Dublin nightlife

While for many on a Dublin city break ‘nightlife’ will mean a Dublin pub, some visitors will want a little more than endless pints of Guinness.

Despite its popularity with stag parties, Dublin is not a city packed with seedy joints. It really is the ‘craic’ that makes Dublin such a great city at night.

Dublin clubs

Dublin clubs

Nightclubs in Dublin have thinned out lately as ‘Super Pubs’ with multiple bars and dance floors have cashed in on new licensing laws. There are good Dublin nightclubs around though. Nightclubs in Dublin usually open at 10pm, close at 3am. Drink prices are higher than in bars and it’s sensible to carry some ID. Don’t turn up in a big group – entry is often refused.

Lillie’s Bordello calls itself “the most prestigious club” in Ireland. It’s all dark wood bookcases, chandeliers but with top-class dance floor, The drinks are pricey. Check it out at lilliesbordello.ie

Club M Nightclub at Bloom’s Hotel in Temple Bar is one of Dublin’s longest established night clubs. Enjoy chart, dance and Rn’B music played by some of Dublin’s top DJ’s.

The Leeson Street area has some good clubs, notably Annabels. In Temple Bar, try- Club M. Rock Garden; Bad Bob’s Backstage Bar; and Henry’s at Henry Grattan lounge

Dublin theatre

Theatregoers have lots to see in Dublin. Theatrical productions are not just revivals of Irish playwrights like Yeats and O’ Casey but also pride themselves on modern work. The most famous venues are The Abbey, considered to be Ireland’s national theatre, and The Gate.

Abbey Theatre: It lost its original 1904 building to a fire in 1951 and The Abbey was the first state-subsidized theatre in the English-speaking world. Currently in Lower Abbey Street, north of the river, a home for the Abbey will be on George’s Dock, hopefully by 2012.

Gate Theatre: This respected theatre launched the careers of Orson Wells, James Mason and Michael Gambon – quite a pedigree. It has featured all of Samuel Beckett’s plays and is in a fine building at 1 Cavendish Row.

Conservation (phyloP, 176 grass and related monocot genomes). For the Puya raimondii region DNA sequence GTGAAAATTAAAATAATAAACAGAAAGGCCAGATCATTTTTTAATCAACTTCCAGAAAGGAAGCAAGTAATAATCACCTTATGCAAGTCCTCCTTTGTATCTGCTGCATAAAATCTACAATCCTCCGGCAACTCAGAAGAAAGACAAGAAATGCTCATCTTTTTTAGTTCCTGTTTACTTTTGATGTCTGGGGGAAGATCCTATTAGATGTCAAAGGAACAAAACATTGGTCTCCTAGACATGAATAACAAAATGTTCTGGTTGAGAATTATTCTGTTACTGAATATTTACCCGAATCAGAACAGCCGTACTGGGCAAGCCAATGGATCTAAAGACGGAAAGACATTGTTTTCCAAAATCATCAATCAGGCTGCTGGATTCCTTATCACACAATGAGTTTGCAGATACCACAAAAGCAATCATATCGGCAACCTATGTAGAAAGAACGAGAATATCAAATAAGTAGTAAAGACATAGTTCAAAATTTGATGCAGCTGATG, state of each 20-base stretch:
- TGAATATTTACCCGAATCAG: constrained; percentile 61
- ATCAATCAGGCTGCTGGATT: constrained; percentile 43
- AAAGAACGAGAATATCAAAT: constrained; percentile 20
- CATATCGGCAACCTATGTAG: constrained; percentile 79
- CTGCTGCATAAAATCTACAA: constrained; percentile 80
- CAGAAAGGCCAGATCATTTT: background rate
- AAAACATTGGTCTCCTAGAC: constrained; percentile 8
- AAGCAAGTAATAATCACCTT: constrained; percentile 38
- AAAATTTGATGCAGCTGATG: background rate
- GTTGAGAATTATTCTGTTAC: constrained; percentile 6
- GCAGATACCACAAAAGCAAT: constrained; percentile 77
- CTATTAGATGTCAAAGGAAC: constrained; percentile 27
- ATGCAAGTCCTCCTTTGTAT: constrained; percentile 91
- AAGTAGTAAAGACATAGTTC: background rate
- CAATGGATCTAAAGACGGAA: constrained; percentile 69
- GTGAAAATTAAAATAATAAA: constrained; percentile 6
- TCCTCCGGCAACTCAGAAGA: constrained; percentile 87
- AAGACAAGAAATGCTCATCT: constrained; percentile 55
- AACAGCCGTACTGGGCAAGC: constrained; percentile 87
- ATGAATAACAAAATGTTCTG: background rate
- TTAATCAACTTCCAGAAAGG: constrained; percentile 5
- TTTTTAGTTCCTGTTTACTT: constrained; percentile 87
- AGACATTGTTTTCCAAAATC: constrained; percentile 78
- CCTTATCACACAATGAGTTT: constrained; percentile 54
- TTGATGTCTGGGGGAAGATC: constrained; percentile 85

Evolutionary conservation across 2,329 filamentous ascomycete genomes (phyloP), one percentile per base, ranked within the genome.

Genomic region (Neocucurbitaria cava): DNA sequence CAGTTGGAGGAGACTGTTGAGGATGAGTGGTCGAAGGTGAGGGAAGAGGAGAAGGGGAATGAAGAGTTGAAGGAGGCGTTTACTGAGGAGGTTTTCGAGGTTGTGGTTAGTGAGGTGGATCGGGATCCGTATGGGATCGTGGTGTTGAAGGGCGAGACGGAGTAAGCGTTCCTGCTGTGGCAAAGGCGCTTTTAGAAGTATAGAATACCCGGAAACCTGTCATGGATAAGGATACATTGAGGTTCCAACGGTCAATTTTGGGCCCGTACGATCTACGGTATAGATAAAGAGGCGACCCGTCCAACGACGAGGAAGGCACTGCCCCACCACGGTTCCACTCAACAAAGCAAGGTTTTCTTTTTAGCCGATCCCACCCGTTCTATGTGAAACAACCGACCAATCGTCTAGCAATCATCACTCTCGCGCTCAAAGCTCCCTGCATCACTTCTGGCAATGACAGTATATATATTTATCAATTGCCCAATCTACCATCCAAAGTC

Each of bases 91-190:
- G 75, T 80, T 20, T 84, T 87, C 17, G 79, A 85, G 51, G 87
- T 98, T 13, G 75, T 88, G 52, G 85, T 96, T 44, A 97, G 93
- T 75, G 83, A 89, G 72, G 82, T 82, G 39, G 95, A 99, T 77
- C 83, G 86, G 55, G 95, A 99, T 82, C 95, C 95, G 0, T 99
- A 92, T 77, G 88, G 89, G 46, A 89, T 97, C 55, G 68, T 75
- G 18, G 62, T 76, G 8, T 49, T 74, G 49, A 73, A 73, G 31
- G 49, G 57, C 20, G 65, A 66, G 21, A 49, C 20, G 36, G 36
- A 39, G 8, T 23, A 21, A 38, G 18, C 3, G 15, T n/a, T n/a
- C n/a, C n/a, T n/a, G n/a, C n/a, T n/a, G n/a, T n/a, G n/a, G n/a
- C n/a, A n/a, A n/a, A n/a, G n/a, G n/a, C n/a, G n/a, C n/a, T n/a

Gaiety Theatre: It’s been home to the Eurovision Song Contest (in 1971) but somebody had to when the show came to Ireland. It’s had a panto every year since the 1850s and is a nightclub on Friday and Saturday, with live bands on different floors.

Grand Canal Theatre: A new addition to the Dublin cultural scene, designed by Daniel Libeskind, in the renovated dockland district. It’s at Grand Canal Basin, east of the city centre.

The Lambert Puppet Theatre: Based at nearby Monkstown and with seating for 250 this is the only purpose-built puppet theatre in Ireland and productions vary from fairy tales for children to Oscar Wilde for adults.

Bewley’s Cafe Theatre: In Grafton Street opens at 12:50 daily for soup and sandwiches followed by performances that range from classic one-acts of Shaw, Wilde and O’Casey to the best of new Irish writing.

Dublin music

Traditional Irish music is what most visitors want to hear on a Dublin city break. There is no shortage in Dublin, mostly in the pubs. Traditional Irish music is both played with great passion and most pub music sessions are impromptu, but there are other music venues too.

Olympia: Packed with history, the Olympia stages musicals, comedy, theatre and concerts. Leading performers – The Coors, INXS, Johnny Cash, Kraftwerk, Paul Weller, Morrissey have performed there. It also features an acclaimed panto.

National Concert Hall: Near St Stephen’s Green, The NCH is home to classical music with the RTE National Symphony Orchestra, Lyric Opera and Festival Productions which specialises in musicals.

RDS Arena: Hosts rock concerts a well as the Dublin Horse Show at Ballsbridge. Bruce Springsteen has been a frequent performer and up to 80,000 fans have rocked at this venue which also hosts rugby, football, and exhibitions.